With the zoom (read: "suhm") you can get far away objects close up. For example, if you want to photograph a ship on the water. With the macro you also magnify, namely objects that are very close in front of the camera lens: Ants, bugs . try it out!
Pay attention to the light!
If you want to take pictures outside, you should pay attention to the sun. Taking pictures against the sun is usually useless. The foreground will then simply be dark. The light looks best when you shoot with the sun behind you or at an angle to the sun.
Photos taken in the "golden hours" will be especially beautiful, so be shot after sunrise or before sunset. Then the light is very "warm and makes corners and edges appear soft. The midday sun, on the other hand, makes the photographed object look very hard.
Sharp or blurred?
Basically, your subject should be in focus in the final photo. Sometimes it can look nice, if not everything on the photo is sharp. The background of a portrait shot, for example. In some shots, the contrast between sharp and blurry is particularly beautiful. Rule of thumb: What is important must be sharp, everything else may be blurred.
Calm hand for sharp pictures
When you press the shutter button, the shutter of the camera opens – usually only for a fraction of a second. But when it’s dusk or when you’re shooting indoors, the camera needs to gather more light. Then the shutter will stay open for a second or more. The problem is that you can’t hold the camera so still that the picture doesn’t blur. So you need a tripod. You can also place the camera on a solid surface and activate the self-timer. Or you can use the flash. For night photography, most digital cameras have a "night mode", which automatically increases the exposure time and turns off the flash.
The flash makes everything that is close a little brighter. The farther away your subject is, the less useful the flash is. The light just does not come that far. If you want to take a picture of a person with a flash, make sure you don’t get too close. Otherwise the skin looks cheesy and unattractive. To avoid that people on pictures red "rabbit eyes" some cameras have a special flash. "Red-eye reduction is called. With most cameras you can switch on the flash automatically or switch it off completely.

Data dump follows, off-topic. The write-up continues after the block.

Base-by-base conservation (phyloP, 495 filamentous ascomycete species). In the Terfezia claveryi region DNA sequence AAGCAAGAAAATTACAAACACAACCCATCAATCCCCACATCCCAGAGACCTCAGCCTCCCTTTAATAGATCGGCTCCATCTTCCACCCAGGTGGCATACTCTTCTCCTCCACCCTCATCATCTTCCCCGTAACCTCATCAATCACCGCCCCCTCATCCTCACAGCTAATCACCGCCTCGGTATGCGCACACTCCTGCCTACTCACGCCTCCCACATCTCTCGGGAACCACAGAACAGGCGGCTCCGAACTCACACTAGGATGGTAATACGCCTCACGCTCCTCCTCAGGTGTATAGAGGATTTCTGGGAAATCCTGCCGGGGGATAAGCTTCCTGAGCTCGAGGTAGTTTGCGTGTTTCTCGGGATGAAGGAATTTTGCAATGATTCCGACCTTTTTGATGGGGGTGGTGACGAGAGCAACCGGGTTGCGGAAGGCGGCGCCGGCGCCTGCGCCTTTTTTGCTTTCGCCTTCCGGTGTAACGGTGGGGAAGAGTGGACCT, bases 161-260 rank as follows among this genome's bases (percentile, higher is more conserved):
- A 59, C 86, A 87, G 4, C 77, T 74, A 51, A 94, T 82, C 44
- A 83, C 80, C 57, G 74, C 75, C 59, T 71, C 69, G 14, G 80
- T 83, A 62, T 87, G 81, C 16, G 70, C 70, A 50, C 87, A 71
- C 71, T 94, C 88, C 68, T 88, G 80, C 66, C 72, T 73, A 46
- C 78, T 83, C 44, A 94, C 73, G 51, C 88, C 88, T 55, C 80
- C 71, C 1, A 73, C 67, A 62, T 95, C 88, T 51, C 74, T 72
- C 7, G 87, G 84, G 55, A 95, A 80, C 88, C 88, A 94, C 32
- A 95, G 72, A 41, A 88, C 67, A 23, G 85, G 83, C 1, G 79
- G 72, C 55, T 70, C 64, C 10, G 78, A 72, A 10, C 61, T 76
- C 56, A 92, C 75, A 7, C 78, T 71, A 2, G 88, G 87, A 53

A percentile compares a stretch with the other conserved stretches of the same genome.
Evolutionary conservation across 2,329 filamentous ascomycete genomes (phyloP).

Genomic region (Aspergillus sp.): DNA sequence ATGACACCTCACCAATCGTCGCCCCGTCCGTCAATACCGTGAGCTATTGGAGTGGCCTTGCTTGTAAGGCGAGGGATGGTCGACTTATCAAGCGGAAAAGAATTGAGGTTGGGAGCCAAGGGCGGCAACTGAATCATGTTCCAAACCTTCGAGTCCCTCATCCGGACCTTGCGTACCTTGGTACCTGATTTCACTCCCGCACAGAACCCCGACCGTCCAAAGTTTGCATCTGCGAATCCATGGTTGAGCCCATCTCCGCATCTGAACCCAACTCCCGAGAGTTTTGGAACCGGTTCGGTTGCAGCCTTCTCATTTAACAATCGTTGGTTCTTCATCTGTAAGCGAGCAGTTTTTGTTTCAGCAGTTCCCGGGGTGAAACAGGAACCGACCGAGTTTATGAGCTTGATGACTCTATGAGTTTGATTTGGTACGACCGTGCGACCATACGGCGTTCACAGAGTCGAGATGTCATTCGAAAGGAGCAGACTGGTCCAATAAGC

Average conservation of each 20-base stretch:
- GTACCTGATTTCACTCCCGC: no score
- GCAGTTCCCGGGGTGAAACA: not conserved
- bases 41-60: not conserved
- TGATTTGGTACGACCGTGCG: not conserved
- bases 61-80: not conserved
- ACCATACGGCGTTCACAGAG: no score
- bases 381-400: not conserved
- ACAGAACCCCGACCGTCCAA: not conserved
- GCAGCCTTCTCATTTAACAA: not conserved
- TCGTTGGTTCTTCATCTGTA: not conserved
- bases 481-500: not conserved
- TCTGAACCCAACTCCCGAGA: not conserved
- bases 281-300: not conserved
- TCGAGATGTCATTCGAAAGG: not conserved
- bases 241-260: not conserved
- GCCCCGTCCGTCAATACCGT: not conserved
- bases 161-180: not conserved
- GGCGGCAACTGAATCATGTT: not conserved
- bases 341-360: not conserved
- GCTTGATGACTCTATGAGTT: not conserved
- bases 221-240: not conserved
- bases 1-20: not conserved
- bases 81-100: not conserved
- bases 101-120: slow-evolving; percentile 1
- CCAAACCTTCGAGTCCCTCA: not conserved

Automatic or manual?
Most cameras have an automatic flash. This means that the camera software makes sure that the picture is sharp and has the right brightness. To focus on an object, press the shutter button halay and wait for the camera to make the necessary adjustments. Then you press all the way through. But you can also use the camera manually (Latin manus=hand). Just set the desired distance and press the button. The distance must be right, of course, otherwise the photo will be blurred. You can also change the exposure manually with most cameras. Just try out how the same subject looks brighter or darker.
Most cameras have an automatic mode and special programs (="modes") for certain purposes. For portraits, landscapes, snapshots, games and sports, and so on. Do not let this confuse you! Most of it you will never need. But some modes are quite useful, for example the sport mode. If you want to capture romping playmates or your Formula I rabbit dashing through the living room, then choose this program. The camera is then set so that it automatically selects only very fast shutter speeds. This reduces the risk that your pictures will be blurred or blurred.
Finally: every camera is a little different. If you want to know it exactly, just have a look at the instruction manual. Since you can look at the taken pictures immediately in the display, you find out surely also fast, what looks good and what not.